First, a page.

But addiction / obsession is trickier than just that. You know how people swap out one obsession for another? One argument would be to make the new addiction a positive one. But would it really work? You’re still replacing one addiction with another. So, maybe not that ideal.

    Another thing I noticed is with people addicted to food. In the cases I witnessed, there was a real sense of fear that food would not be there. These were people who had never gone hungry in their lives. Nor were they poor. But they were reluctant to offer you their food, and if they did, they would get angsty if you took even a spoonful.

    Drugs and alcohol are interesting. I can’t judge addicts, because there are too many reasons. But I’d love to know the reasoning and connection behind it as well. For the record, I tend to get addicted to and obsessed with people. But with me I’m sure it comes from being torn away everything I loved and that made me feel safe when I was nine. No war, just my parents deciding it was time to move back to the Nazi town we lived in before that. Which is nothing compared to some. But I do believe addiction and obsession could be down to that one fine trigger. And for a kid it doesn’t take much.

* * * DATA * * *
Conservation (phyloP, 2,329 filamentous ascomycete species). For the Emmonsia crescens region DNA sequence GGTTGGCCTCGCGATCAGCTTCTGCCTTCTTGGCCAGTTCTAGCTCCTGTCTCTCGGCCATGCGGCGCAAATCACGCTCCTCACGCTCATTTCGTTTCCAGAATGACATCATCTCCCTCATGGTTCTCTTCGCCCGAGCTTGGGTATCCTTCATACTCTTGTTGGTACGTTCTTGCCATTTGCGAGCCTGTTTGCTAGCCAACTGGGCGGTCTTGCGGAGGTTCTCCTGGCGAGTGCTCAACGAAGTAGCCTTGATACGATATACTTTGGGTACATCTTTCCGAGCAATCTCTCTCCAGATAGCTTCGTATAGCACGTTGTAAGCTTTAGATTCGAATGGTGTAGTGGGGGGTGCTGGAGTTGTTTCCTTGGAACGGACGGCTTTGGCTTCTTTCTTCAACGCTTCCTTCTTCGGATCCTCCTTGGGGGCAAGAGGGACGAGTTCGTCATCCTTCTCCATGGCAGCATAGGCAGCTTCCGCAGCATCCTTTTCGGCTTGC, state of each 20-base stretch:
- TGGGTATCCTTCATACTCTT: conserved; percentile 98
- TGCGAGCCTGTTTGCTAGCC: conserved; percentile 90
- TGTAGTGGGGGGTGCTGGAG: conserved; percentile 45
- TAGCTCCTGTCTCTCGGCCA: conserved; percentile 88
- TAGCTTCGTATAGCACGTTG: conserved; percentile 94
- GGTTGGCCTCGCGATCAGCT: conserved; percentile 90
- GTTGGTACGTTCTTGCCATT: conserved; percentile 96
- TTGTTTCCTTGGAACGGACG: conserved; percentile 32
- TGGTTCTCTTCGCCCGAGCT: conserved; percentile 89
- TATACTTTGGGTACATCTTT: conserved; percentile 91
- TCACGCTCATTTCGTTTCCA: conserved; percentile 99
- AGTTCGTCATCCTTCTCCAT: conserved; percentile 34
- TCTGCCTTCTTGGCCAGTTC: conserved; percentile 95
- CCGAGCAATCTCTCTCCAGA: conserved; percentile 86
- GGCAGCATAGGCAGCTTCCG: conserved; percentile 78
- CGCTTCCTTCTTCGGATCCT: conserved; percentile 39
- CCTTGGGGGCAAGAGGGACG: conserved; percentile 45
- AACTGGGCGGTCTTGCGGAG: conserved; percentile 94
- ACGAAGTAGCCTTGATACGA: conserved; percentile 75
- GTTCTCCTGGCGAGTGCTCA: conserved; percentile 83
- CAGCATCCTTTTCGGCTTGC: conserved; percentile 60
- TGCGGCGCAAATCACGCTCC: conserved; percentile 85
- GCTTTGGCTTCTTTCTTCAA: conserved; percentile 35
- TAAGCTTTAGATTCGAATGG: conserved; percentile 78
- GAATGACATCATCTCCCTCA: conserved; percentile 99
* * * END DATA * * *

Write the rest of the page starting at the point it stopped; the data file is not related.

Plus, birds are fascinating. Not just to cars and little / younger children. I can see the appeal being in outsmarting them with traps.

    Liked by 1 person

  2. I like your point on how we are all addicted to something. Good thing for you coffee is considered healthy now!! I have viewed myself as being addicted to sugar for quite some time… it’s so hard to quit the habit. It’s comforting to think about life like we are all addicted to something!

    Liked by 1 person